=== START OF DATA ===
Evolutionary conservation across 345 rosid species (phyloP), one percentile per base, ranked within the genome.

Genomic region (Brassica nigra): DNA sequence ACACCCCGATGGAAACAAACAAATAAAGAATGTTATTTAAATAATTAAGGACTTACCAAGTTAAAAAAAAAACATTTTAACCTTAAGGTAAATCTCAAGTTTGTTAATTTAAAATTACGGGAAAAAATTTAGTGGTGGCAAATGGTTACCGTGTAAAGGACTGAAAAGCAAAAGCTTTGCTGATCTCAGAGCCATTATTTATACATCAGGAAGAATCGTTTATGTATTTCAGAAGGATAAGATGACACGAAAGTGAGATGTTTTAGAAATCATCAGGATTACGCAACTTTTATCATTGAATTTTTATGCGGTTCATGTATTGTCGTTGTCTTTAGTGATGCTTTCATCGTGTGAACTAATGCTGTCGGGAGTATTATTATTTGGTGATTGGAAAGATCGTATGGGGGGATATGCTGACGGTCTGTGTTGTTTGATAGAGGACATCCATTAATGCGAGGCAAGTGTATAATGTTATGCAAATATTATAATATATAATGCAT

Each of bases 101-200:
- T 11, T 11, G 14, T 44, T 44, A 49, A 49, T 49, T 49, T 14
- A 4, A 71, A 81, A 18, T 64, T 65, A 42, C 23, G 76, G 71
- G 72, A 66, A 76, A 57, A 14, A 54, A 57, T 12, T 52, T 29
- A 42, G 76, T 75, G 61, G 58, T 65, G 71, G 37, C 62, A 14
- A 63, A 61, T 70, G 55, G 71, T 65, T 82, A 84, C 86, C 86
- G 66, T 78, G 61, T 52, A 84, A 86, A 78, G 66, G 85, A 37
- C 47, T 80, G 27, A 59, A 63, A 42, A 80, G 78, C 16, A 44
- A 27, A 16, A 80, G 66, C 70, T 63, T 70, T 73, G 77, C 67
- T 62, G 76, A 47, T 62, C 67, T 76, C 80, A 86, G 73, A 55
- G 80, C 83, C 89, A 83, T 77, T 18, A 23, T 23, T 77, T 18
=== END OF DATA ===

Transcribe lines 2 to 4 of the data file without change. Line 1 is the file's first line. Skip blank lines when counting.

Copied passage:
Genomic region (Brassica nigra): DNA sequence ACACCCCGATGGAAACAAACAAATAAAGAATGTTATTTAAATAATTAAGGACTTACCAAGTTAAAAAAAAAACATTTTAACCTTAAGGTAAATCTCAAGTTTGTTAATTTAAAATTACGGGAAAAAATTTAGTGGTGGCAAATGGTTACCGTGTAAAGGACTGAAAAGCAAAAGCTTTGCTGATCTCAGAGCCATTATTTATACATCAGGAAGAATCGTTTATGTATTTCAGAAGGATAAGATGACACGAAAGTGAGATGTTTTAGAAATCATCAGGATTACGCAACTTTTATCATTGAATTTTTATGCGGTTCATGTATTGTCGTTGTCTTTAGTGATGCTTTCATCGTGTGAACTAATGCTGTCGGGAGTATTATTATTTGGTGATTGGAAAGATCGTATGGGGGGATATGCTGACGGTCTGTGTTGTTTGATAGAGGACATCCATTAATGCGAGGCAAGTGTATAATGTTATGCAAATATTATAATATATAATGCAT

Each of bases 101-200:
- T 11, T 11, G 14, T 44, T 44, A 49, A 49, T 49, T 49, T 14